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healing time for lumbar fusion anyone?

Laur en PainLLaur en Pain Posts: 47
edited 06/11/2012 - 8:37 AM in Back Surgery and Neck Surgery
I was wondering if anyone could give me some input on the healing time of a lumbar fusion with hardware. I had a fusion at the L5 level for DDD in December 2008. I was in a back brace for 3 months and then did about 2 months of PT. I am still having a lot of pain in the lower left side of my back but all my scans have showed that the fusion was a success and everything is structurally fine. The neurosurgeon told me that I should be feeling better by now but that he had the same surgery years ago and it took him a year and a half to 2 years to feel good. Well, the 1 1/2 year mark came and went, almost on to to 2 years now. I was just wondering if anyone has had this type of surgery that did end up feeling better after a couple years or if that is just a bunch of bull. I feel like it should have had some effect by now, right?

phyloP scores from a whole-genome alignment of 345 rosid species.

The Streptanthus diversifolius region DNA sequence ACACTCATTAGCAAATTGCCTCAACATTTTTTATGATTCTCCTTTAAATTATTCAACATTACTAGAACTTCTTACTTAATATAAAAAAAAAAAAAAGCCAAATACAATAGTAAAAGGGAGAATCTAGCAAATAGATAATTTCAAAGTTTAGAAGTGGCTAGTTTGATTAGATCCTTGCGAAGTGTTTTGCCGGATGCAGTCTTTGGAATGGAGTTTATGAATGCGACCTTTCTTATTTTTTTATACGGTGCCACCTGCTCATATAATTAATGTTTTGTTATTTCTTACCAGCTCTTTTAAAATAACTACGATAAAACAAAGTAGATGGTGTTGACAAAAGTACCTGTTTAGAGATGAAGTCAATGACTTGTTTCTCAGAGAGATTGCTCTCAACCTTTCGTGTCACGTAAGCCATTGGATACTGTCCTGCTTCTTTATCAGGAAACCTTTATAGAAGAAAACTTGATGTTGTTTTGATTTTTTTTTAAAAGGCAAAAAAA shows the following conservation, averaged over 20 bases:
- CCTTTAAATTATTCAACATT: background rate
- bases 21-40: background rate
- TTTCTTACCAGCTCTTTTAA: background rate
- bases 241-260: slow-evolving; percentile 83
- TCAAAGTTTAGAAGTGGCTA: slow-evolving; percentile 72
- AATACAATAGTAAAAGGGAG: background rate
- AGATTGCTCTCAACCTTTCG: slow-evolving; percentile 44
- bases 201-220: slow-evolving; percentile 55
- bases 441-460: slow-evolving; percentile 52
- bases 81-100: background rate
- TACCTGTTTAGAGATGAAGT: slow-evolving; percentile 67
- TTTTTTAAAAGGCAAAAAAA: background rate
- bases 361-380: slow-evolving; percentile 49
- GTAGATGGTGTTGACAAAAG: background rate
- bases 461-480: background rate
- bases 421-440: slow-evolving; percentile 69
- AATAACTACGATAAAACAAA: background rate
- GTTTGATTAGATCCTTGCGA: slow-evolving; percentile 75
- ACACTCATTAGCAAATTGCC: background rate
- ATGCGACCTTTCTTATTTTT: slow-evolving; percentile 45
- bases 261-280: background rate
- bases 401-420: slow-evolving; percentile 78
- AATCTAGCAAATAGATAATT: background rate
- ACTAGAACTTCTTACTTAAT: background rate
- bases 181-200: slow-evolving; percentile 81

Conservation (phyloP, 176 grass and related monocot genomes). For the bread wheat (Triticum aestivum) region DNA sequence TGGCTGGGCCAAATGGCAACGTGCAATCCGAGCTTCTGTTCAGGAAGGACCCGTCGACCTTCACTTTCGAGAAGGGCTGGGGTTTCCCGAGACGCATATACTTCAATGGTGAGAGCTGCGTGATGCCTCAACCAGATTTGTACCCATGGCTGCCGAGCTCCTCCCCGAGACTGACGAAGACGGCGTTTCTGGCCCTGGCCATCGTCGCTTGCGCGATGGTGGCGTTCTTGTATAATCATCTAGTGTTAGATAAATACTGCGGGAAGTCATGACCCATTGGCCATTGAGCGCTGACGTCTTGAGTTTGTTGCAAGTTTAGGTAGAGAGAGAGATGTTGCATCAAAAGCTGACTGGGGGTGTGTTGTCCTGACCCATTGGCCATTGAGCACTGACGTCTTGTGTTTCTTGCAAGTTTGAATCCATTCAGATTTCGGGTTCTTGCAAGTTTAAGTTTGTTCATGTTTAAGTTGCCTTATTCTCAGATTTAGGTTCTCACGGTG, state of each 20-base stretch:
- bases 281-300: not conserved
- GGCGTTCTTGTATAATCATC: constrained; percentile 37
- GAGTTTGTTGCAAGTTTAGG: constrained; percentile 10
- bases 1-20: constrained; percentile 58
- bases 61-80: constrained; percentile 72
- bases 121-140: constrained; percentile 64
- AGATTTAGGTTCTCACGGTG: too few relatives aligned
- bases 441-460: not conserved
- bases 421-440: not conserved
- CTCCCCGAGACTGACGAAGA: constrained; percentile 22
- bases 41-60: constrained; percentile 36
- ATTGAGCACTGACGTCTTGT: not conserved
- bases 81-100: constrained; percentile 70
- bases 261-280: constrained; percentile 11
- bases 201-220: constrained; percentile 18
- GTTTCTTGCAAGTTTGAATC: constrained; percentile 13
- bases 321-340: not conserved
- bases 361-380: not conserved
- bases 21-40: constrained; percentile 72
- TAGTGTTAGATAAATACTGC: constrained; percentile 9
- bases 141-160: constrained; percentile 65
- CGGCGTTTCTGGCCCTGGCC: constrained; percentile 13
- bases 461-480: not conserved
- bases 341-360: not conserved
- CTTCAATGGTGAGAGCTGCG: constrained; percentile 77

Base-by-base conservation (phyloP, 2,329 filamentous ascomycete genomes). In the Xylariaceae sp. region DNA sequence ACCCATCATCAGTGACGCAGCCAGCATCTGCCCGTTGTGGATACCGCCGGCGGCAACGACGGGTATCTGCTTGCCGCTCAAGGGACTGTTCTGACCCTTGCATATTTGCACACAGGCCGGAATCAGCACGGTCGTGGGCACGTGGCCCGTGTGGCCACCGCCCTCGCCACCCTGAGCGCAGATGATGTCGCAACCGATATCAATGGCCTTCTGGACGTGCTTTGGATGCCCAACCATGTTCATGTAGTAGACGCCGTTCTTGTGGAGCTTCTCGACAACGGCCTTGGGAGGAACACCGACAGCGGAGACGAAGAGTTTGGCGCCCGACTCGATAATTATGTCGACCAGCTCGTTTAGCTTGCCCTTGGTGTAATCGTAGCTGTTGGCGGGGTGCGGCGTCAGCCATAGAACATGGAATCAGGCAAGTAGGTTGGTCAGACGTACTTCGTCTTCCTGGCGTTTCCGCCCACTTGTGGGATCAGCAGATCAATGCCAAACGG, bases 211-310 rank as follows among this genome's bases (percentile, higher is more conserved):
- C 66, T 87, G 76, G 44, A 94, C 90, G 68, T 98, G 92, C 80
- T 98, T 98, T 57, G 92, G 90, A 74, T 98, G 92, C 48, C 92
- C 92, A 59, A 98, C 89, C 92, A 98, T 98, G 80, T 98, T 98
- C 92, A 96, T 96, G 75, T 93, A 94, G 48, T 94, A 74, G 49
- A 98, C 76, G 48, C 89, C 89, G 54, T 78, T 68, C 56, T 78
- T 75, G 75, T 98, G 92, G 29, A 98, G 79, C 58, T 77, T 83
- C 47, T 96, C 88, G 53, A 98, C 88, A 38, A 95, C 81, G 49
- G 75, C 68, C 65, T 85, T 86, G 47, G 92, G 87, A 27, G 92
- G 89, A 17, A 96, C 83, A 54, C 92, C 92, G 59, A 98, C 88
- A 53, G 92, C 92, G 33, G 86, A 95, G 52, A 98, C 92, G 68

• I'm almost two years out from a one level fusion at L4-5 and I still have the same symptoms I had prior to surgery. I had a second, smaller surgery last Jan. in hopes that it would take care of the problem, but, alas, it did not. I have continued to pursue the cause without a lot of support from my doctor, actually both my surgeons, who told me nothing more could be done surgically, and that I should do the SCS trial. I told them I was not interested at this point because my pain didn't make sense to me and I felt there was a reason for it that just hadn't been found. I started this search at about six months out from my fusion surgery and I am still searching. The good news is that I believe I am one nerve block away from finding my answer.